Health fears grow in dispute saga

AN unneighbourly dispute at Elbow Valley over property access, which broke out in July 2010, has still not been resolved by council and state authorities.

As reported previously, landowners Lindsay Madsen and James Cunich have been in dispute with adjoining residents over the placement of fences in the vicinity of Woods and Ravenscroft Rds and on road reserves, which have cut off access to their properties.

The case has highlighted what is a growing and widespread problem across the region when it comes to agreeing on the correct alignment of ungazetted and unformed roads and road reserves.

In September 2010 the Daily News reported that a neighbour's fence cutting off access to Mr Madsen's property had been built in the right place, but that Mr Madsen - who has a heart condition - had been given no advance warning to allow him to construct a new all-weather access to his home.

The Southern Downs Regional Council graded a temporary access at the time and committed to finding a permanent solution, but to date has only been able to suggest nearby Barlows Gate Rd, which Mr Madsen says is all but impassable near his property.

Two State Government departments are now investigating council's handling of the matter.

Mr Madsen is understood to have suffered another cardiac episode this week, from which he is now recovering at home.

In email correspondence sent to the council on Tuesday, Mr Madsen submitted photographs demonstrating his claim that nearly 12 kilometres of Barlows Gate Rd near his home is "not trafficable other than for weekend dirt bike enthusiasts", due to new gully crossings needed and permanent swamp sections.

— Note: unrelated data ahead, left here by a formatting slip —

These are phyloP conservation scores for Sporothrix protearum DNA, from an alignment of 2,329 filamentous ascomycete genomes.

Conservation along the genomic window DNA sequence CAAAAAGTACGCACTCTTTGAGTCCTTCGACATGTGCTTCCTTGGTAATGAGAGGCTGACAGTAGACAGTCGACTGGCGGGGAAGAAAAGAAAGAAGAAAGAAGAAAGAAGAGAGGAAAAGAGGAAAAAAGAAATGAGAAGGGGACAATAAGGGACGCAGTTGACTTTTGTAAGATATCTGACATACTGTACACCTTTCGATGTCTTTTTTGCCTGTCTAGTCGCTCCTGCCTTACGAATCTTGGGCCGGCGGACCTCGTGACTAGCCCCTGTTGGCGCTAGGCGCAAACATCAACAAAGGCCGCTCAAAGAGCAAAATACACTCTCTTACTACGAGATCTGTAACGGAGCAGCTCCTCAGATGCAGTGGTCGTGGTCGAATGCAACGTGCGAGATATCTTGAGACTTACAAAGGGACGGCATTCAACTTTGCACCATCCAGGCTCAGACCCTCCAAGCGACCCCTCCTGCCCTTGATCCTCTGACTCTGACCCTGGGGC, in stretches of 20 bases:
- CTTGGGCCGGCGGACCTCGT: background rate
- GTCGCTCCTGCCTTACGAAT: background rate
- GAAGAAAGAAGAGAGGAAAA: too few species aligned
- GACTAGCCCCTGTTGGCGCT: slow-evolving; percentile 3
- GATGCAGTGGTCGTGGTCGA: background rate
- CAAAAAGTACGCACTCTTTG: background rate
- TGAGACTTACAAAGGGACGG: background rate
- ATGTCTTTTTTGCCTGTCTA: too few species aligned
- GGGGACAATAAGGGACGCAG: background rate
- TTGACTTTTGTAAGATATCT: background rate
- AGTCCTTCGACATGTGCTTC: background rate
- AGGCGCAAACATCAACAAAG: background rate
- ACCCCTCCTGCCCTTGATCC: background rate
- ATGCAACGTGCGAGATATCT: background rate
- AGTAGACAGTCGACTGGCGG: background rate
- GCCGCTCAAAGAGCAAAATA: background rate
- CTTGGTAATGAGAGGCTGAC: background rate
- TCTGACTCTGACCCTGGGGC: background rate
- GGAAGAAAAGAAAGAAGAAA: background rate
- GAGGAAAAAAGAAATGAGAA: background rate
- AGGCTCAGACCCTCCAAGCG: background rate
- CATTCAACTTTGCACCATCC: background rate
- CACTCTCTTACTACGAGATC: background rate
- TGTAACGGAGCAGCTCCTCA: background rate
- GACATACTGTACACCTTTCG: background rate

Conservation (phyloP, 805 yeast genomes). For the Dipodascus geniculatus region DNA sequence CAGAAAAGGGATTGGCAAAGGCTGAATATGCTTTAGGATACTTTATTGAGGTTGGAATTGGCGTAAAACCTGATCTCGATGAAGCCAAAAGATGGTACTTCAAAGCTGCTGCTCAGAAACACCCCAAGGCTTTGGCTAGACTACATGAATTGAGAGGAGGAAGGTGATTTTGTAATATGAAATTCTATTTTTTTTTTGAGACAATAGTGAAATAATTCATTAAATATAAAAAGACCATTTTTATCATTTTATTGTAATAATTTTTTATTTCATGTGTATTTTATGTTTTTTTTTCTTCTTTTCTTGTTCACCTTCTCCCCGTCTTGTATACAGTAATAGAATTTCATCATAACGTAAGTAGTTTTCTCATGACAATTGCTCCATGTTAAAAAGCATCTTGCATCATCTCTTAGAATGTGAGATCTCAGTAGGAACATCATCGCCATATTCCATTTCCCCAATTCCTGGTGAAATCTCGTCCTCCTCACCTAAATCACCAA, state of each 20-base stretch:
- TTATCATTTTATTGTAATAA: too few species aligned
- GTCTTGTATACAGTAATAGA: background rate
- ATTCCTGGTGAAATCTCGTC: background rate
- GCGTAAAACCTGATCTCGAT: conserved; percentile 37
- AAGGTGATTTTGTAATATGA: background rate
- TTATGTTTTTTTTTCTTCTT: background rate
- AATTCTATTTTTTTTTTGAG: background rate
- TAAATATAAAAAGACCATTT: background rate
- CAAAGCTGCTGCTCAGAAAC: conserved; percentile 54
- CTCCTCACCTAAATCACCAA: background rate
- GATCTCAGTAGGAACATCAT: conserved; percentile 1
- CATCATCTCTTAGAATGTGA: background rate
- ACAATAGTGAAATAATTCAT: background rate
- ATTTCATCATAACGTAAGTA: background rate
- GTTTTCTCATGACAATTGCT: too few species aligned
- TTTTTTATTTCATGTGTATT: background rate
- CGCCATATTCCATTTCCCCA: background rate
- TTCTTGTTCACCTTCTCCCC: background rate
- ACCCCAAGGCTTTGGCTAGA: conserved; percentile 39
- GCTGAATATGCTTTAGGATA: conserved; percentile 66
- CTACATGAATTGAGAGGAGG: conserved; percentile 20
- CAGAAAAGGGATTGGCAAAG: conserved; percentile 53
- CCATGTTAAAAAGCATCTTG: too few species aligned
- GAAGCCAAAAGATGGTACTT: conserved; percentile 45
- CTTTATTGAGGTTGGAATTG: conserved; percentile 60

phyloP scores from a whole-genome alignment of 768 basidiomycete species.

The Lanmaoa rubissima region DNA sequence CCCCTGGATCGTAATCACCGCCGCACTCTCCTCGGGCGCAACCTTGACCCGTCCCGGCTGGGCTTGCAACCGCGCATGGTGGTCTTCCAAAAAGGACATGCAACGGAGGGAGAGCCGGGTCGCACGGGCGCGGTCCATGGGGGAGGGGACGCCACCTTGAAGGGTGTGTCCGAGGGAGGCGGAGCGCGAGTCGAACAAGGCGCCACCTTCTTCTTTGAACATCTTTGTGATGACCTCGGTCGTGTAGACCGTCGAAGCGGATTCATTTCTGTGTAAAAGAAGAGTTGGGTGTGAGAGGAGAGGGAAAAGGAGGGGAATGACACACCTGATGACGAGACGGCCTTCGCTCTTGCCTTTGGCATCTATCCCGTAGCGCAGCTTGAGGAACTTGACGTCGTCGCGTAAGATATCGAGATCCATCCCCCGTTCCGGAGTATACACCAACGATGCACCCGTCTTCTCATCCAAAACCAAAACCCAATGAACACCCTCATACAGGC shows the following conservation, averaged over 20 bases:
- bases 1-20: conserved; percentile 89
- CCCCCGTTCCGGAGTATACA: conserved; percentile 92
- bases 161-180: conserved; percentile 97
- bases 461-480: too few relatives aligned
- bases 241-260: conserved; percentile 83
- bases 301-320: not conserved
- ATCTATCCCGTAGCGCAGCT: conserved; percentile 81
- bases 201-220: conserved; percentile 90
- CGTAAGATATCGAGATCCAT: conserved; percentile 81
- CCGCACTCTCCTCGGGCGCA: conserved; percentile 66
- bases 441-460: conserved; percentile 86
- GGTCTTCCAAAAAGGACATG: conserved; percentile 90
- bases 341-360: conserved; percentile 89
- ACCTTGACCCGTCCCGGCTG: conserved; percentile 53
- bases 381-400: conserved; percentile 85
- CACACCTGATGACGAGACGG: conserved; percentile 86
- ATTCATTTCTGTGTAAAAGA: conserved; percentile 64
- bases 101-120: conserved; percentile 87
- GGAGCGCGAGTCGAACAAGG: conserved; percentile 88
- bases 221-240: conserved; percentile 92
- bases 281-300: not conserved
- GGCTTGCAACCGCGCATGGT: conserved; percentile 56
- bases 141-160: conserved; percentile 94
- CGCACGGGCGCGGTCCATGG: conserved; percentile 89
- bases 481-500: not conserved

Mr Madsen has also claimed another neighbour died as the result of an accident in 2005, with the condition of Barlows Gate Rd having delayed the arrival of an ambulance.

He has previously cited the long-running dispute as evidence of a trend towards a lack of co-operation between rural neighbours not often seen in the past.

Mayor Ron Bellingham said in a brief statement last night that council had been dealing with the Department of Environment and Resource Management, the Department of Local Government, the Darling Downs-Moreton Rabbit Board and property owners in the area to "come up with a resolution that will provide alternative access for everyone".

"However, the matter has been complicated due to the proximity of the New South Wales border and the location of the rabbit fence," Cr Bellingham said.

Do you have a story about rural roads? Call us on 4660 1310.

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